Wichita State Shockers

Boyle, Turgeon not fond of old-home feel in Puerto Rico

Former Wichita State basketball coach Mark Turgeon doesn't like his side of the bracket in the Puerto Rico Tip-Off. Win or lose, Maryland faces a team its new coach would rather watch on TV.

At least his best friend can relate. Wait, that's part of the bad news.

After playing Alabama, Maryland's second-round game will either be against Colorado or Wichita State on Nov. 18. Colorado is coached by Tad Boyle, Turgeon's former Kansas teammate and WSU assistant. Few coaches like to compete against their best buddy. The alternative isn't much better — Wichita State is where Turgeon invested seven seasons (2000-07) rebuilding the program.

"You don't look forward to any of those games, to be quite honest," Turgeon said last week in a conference call. "A lot of great memories at Wichita State. I'll see a lot of familiar faces."

Boyle is in a similar position. His Buffaloes play WSU in the first round on Nov. 17. He spent six seasons at WSU and also counts on seeing Shocker friends in Puerto Rico.

"I'd rather not play Mark," he said.

Both coaches savor their WSU days as important in their growth as coaches. Boyle remembers how going on the radio to take calls after a devastating loss to Northern Iowa in 2005 helped prepare him for those situations. Both men will tell you coaching at a place where fans care so much is a great teacher.

"I had to put a lot into it," Turgeon said. "I was able to build a program, pretty much do it from the ground up, which was a great experience. I had a great athletic director that was behind me 100 percent, a fan base that was behind me 100 percent."

Turgeon grew up as a coach as the Missouri Valley Conference rose in stature. Coaches such as Bruce Weber, Matt Painter, Dana Altman, Tom Davis and Royce Waltman helped the MVC earn multiple NCAA bids from 1999-2007. Turgeon's WSU teams contributed with NIT bids in 2003, 2004 and 2005 before its NCAA Sweet 16 in 2006.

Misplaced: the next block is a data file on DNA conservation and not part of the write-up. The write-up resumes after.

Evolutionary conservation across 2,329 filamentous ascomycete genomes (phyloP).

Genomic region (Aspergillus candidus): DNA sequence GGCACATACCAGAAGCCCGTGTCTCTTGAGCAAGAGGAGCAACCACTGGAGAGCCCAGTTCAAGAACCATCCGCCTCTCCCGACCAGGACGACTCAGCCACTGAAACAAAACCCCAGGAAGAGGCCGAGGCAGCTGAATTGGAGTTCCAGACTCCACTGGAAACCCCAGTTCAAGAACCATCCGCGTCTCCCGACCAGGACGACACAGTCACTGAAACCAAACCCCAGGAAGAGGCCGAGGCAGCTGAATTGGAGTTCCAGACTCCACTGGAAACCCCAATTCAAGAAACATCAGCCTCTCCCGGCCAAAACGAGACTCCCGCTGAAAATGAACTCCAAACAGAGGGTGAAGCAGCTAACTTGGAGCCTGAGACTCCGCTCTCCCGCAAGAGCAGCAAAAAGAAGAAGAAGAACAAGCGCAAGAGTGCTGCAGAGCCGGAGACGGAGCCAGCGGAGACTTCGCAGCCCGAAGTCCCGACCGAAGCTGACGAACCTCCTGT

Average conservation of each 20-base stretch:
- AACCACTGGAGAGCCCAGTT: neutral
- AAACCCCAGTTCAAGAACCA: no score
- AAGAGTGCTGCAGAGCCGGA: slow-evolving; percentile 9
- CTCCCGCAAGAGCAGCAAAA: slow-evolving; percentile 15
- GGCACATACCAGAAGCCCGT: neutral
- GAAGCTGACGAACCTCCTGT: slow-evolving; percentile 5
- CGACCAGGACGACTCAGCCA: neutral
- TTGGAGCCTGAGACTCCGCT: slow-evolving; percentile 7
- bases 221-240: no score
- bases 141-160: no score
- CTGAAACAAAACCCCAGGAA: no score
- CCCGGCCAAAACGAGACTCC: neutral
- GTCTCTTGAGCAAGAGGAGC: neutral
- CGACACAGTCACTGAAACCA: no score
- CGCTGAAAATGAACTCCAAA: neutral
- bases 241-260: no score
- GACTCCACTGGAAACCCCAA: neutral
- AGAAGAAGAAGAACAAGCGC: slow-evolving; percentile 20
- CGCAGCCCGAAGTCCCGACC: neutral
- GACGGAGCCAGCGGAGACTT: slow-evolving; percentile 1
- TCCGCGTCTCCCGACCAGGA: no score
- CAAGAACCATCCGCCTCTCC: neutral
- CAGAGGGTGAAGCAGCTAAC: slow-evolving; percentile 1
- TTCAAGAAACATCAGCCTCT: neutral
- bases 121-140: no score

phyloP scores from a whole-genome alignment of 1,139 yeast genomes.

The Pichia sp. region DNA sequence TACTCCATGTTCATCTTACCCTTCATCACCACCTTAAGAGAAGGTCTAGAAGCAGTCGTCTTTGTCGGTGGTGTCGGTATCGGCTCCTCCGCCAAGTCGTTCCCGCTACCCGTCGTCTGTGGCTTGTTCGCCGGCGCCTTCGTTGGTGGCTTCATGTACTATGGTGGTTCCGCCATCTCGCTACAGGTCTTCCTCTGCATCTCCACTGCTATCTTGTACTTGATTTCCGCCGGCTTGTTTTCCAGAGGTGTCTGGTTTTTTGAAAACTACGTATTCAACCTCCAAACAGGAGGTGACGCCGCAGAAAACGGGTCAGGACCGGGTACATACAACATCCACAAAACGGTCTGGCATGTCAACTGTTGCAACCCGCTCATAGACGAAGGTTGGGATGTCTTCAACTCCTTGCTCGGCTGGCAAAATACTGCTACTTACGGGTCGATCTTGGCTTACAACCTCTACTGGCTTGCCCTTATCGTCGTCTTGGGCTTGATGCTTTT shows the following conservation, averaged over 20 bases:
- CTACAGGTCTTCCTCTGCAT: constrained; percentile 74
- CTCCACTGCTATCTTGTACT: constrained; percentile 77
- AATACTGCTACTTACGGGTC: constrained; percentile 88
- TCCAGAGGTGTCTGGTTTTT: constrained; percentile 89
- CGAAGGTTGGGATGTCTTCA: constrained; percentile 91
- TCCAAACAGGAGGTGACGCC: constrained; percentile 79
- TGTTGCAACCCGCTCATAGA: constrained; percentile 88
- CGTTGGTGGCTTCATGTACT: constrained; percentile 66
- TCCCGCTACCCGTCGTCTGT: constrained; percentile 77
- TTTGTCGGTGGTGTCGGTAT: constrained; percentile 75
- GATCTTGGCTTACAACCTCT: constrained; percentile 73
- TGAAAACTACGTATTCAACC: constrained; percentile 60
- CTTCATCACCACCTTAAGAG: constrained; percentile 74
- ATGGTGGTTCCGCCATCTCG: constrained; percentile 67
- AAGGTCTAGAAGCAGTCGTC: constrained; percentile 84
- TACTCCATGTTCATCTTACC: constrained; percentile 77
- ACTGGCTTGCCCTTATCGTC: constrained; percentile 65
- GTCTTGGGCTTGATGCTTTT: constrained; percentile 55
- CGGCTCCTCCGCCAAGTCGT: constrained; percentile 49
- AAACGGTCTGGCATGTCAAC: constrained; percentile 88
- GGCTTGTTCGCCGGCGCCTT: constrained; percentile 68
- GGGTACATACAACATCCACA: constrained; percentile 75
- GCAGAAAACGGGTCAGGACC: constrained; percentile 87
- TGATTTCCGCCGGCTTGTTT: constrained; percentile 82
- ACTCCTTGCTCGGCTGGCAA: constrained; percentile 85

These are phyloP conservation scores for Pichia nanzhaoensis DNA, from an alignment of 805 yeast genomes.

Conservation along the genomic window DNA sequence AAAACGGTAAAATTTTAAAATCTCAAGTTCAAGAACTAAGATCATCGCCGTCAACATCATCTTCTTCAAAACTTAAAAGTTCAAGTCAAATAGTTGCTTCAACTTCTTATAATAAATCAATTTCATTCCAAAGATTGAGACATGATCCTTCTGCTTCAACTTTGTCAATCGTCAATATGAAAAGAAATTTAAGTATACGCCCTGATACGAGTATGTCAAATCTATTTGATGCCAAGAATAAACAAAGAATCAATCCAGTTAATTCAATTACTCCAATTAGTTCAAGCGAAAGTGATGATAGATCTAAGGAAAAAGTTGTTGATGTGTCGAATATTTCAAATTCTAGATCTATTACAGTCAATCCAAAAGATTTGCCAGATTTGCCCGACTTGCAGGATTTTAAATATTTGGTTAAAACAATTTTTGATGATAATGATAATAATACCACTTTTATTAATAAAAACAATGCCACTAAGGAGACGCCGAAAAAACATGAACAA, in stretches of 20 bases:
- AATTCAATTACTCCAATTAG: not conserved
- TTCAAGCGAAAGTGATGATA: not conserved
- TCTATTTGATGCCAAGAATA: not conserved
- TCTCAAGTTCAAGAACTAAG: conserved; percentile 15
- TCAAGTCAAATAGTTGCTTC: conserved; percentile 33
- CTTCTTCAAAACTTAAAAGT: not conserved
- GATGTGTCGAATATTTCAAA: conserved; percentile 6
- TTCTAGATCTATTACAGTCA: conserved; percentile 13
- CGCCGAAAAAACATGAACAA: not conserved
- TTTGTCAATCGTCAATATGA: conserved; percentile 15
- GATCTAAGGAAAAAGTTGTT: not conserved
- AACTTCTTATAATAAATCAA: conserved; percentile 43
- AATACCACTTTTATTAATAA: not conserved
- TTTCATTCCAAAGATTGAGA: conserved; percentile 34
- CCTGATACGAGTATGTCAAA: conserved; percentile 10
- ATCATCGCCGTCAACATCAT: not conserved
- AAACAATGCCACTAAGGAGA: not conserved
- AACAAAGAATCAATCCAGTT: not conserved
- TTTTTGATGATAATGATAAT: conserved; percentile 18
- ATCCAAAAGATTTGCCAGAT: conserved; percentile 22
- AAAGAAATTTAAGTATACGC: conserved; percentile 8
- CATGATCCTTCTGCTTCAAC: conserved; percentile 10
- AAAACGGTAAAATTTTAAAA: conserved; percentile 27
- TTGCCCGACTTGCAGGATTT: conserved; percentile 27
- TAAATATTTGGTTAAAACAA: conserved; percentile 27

"I'm a much better coach because of the seven years I spent at Wichita State," he said. "I used to thank Tom Davis (Drake) all the time for making me a better press offense coach because his presses were so good. It was great timing for me at a young age to coach against such great coaches."

The bracket isn't friendly for Turgeon and Boyle for competitive reasons, as both are well aware. Turgeon and Boyle are rebuilding their teams. The Shockers are not. Neither is No. 19 Alabama, last season's NIT runner-up.

Maryland is down to seven scholarship players and Turgeon is counting on walk-ons for depth. Sophomore point guard Pe'Shon Howard is out for 11 weeks with a broken left foot suffered in late October.

"We couldn't afford an injury to one of our two point guards, and it's happened," Turgeon said.

Colorado joined WSU in the New York for the NIT semifinals last season. NBA lottery pick Alec Burks and Cory Higgins are gone, leaving Boyle with a different team.

"We lost over 75 percent of our scoring," Boyle said. "I don't know what this team is going to look like."